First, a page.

The Voice Inside of Me
As far back as I can remember into my early childhood, I observed how people treated me and each other, and perceived the differences in intent and consistency. For example, my great-grandma, who took care of me, was very loving and nurturing. I innately trusted her because she never failed to make sure I was fed, cleanly clothed, soothed, encouraged, and entertained. My experience with my mother, however, varied between laughing, playing and singing to being rejected in favor of whichever man she was romantically involved with. She married one, whose smiles and gifts I’d never trusted and whom I’d witnessed acting very differently around an audience compared to when we were at home without witnesses.
Although the instability and inconsistency in people’s behaviors felt wrong, I didn’t have the understanding or verbiage for how people behaved in different circumstances. I was just a kid whose inner voice was telling me that the people in my life, whom I was supposed to trust to take care of me and keep me safe and secure, were making me feel otherwise.
I couldn’t understand how my mother and her husband were both so hot and cold with me. I noticed my mother submit to her husband to avoid conflict but refused to do the same despite the unpleasant consequences. I struggled with trusting people when my mother constantly called me a liar and accused me of trying to get attention when I’d tell her about her husband’s harsh words and increasing physical aggression towards me when she wasn’t around to witness any of it. I overheard her husband’s twisted stories of how difficult or defiant I was and was even coached about what I should and shouldn’t tell people about us and our lives, even though they were lies that protected whatever reputation my mother and her husband wanted to uphold in social circles. As I grew older, they would tell me that my experiences didn’t happen the way I remembered or didn’t happen at all. But it was all lies, and it angered me that family and friends so willingly accepted them as truth.
I wasn’t the defiant and manipulative liar my mother and her husband made me out to be. My teachers thought very highly of me. My friends’ parents enjoyed having me in their homes. Music and dance instructors saw tremendous potential in me that seemed to evade my mother and her husband. The stark difference made me realize that I wasn’t the problem; my mother and her husband were. They were liars and manipulators. And it wasn’t right.
My mother’s husband was wrong to tell me no one ever wanted me and that I was a burden he shouldn’t have to deal with. He was wrong to handle me harshly when I stood up for myself against his mistreatment. I resented my mother, too, for submitting me to mistreatment, and failing to stand up for me like a mother should. She chose to believe her husband over me, however, or simply chose not to go against whatever lies her husband wanted her to believe out of fear. Regardless, my mother’s actions proved her husband’s assertions that she didn’t love me, and when my mother and her husband had their own child—which he’d insisted on because I wasn’t his biological spawn—my mother’s loyalty to her husband and her husband’s emotional and physical offenses against me escalated.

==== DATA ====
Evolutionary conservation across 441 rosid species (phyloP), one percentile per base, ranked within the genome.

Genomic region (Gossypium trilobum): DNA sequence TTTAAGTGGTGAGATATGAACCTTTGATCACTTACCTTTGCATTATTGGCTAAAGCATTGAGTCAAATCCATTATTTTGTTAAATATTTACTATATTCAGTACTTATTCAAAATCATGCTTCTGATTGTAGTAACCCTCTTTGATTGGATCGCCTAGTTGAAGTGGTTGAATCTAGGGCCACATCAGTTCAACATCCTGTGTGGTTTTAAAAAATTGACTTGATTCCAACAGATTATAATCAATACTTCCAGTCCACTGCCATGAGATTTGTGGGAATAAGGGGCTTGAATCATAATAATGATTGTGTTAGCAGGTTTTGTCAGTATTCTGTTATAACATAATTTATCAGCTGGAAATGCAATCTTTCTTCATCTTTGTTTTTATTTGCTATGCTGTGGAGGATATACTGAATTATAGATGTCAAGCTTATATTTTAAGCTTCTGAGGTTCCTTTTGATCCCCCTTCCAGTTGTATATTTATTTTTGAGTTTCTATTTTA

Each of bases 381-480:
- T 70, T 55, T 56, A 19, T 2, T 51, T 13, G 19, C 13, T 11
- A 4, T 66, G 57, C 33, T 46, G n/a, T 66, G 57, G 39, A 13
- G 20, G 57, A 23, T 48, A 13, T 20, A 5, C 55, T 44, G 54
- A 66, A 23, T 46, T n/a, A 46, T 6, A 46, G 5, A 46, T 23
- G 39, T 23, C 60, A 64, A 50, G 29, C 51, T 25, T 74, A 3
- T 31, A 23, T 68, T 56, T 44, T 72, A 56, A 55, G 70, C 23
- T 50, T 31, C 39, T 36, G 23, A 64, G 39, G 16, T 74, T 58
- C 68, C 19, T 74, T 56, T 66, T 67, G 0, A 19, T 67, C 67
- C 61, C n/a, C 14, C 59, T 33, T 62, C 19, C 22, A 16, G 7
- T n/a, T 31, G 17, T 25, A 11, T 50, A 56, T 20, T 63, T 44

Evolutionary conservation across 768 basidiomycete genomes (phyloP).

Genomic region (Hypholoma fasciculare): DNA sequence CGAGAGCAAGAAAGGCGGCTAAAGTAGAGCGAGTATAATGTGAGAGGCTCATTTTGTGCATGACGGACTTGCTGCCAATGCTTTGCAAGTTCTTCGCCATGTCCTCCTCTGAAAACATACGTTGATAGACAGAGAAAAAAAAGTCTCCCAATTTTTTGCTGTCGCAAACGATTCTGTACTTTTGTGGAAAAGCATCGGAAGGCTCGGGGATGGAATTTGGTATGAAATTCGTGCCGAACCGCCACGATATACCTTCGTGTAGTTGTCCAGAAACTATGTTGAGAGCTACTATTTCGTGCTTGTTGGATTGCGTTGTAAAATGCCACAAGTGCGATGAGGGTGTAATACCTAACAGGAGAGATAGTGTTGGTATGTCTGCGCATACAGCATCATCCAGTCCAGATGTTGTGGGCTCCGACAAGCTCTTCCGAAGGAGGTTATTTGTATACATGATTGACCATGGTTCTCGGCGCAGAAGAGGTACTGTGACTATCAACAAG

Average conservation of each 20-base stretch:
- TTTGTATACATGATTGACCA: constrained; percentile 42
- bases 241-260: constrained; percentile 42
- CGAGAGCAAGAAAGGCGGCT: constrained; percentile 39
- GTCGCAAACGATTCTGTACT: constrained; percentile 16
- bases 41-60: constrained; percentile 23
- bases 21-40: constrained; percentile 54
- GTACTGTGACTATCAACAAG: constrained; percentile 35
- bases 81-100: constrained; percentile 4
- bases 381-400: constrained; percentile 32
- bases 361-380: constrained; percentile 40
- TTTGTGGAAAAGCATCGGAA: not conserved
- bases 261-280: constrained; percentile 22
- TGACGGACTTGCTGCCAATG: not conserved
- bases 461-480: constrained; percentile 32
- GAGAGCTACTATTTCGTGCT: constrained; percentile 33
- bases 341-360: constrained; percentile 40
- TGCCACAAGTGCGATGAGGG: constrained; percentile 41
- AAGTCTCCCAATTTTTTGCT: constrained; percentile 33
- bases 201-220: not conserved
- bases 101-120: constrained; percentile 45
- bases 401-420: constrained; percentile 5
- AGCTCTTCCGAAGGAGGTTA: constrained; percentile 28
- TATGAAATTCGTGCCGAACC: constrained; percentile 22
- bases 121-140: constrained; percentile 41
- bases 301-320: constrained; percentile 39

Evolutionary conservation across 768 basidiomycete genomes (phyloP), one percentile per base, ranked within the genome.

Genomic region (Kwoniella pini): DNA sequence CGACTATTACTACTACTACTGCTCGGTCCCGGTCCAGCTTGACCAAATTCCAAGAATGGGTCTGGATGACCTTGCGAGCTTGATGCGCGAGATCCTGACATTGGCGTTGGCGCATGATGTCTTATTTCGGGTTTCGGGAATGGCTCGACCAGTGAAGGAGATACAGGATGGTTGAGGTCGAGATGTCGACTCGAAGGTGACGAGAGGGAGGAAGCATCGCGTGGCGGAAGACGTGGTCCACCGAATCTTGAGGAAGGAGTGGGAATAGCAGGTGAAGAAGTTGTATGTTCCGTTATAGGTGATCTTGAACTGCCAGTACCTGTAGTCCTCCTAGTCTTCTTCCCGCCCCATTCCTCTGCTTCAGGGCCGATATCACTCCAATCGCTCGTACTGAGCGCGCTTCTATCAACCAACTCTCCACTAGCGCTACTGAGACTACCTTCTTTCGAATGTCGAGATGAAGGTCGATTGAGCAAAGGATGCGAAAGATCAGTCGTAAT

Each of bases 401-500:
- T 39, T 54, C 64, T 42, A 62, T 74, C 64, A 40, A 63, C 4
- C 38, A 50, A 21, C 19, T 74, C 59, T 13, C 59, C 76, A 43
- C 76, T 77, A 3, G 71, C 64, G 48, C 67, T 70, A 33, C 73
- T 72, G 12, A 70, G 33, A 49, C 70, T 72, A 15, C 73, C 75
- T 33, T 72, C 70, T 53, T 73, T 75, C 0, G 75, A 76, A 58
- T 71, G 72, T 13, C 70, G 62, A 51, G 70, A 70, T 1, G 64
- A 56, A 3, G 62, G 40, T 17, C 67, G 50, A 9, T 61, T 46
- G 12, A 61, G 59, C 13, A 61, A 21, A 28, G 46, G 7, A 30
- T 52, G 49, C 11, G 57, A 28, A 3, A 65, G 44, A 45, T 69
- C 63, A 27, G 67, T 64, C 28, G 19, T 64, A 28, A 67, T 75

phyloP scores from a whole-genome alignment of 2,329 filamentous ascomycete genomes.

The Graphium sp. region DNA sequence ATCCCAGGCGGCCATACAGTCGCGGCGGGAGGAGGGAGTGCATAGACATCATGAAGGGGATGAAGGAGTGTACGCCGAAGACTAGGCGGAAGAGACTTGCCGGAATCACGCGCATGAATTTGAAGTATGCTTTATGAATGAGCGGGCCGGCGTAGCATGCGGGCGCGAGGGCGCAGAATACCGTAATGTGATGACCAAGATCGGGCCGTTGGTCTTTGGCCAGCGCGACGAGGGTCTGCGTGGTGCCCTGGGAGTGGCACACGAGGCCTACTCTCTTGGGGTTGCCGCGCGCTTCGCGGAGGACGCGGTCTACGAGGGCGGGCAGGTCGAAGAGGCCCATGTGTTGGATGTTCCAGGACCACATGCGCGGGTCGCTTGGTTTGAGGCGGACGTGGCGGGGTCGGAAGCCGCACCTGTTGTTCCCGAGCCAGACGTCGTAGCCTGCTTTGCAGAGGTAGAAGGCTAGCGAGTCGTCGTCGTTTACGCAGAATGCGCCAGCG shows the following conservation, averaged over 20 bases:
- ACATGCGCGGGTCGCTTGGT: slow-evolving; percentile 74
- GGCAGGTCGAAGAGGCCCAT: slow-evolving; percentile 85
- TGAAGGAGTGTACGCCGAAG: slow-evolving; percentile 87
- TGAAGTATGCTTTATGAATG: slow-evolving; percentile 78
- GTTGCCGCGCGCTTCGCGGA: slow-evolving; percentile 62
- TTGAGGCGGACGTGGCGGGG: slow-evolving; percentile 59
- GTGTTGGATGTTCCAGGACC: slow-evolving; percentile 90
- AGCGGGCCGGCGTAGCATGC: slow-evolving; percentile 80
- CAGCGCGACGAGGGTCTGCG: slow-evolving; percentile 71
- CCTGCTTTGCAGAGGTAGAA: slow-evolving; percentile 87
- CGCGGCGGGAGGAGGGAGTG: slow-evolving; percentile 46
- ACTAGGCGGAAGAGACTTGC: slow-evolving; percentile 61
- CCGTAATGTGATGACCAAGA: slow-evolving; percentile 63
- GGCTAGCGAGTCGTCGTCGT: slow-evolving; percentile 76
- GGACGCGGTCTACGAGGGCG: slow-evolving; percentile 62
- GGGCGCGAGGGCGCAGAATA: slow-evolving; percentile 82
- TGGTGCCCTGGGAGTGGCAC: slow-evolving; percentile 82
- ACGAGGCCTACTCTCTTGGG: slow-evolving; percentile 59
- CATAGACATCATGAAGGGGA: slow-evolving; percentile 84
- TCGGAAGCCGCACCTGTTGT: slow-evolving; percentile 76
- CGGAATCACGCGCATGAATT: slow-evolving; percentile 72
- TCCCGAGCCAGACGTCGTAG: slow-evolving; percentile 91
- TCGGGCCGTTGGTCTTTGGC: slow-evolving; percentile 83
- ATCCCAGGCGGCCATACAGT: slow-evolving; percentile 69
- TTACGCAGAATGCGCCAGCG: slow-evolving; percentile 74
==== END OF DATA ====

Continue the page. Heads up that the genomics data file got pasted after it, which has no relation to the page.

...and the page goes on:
But I had no way out. I was a kid who didn’t know about gaslighting, narcissism, and the emotional tactics and physical abuse narcissists used to manipulate their victims. I didn’t know what a scapegoat was. I didn’t know what projection and deflection were. All I felt was excluded and out of place, abandoned, and alone to fend for my own emotional and physical safety and security, and to question my reality altogether.
I spent my college years seeking to understand what I felt and trying to determine if there was something wrong with me, as I’d been made to believe. Instead, I learned that I was a victim. I also learned that our polite society doesn’t want to acknowledge victims of abuse, because then people would have to accept that people they know and care about, including their own sons and daughters and siblings, are intentionally cruel people with whom they normally wouldn’t associate. They’d be burdened with the decision of whether to stand with the abuser or stand up for the victim, and most would rather accept that the victim is a vengeful and a crazy liar than accept their association with an abuser.
So, victims are silenced, called crazy, and told to get help. That, my friends, is gaslighting, which is a form of more emotional abuse. And to continue to manipulate and abuse those of us who were already traumatized is just cruel.
It’s our abusers who should be silenced, and who should be shamed for their actions. Our abusers are the ones who are antisocial and exhibit psychotic tendencies. It’s our abusers who need help. Not us.
That’s why it’s time to join together and speak up. I’m thankful to have the understanding and education to be able to give voice to the millions of abuse victims who are afraid or unable to speak up for themselves. I know I will face obstacles and be made out to be a liar, but it’s a risk I’m willing to take if it prevents one child from experiencing the devastating life-long effects of emotional and physical torment or helps one adult better understand what happened to them.
As I’ve joked to many, my big mouth and negative experiences weren’t a coincidence. Together they gave me purpose, and that purpose is to give voice to fellow victims of abuse and start a conversation that will hopefully lead to justice for those of us who never got it.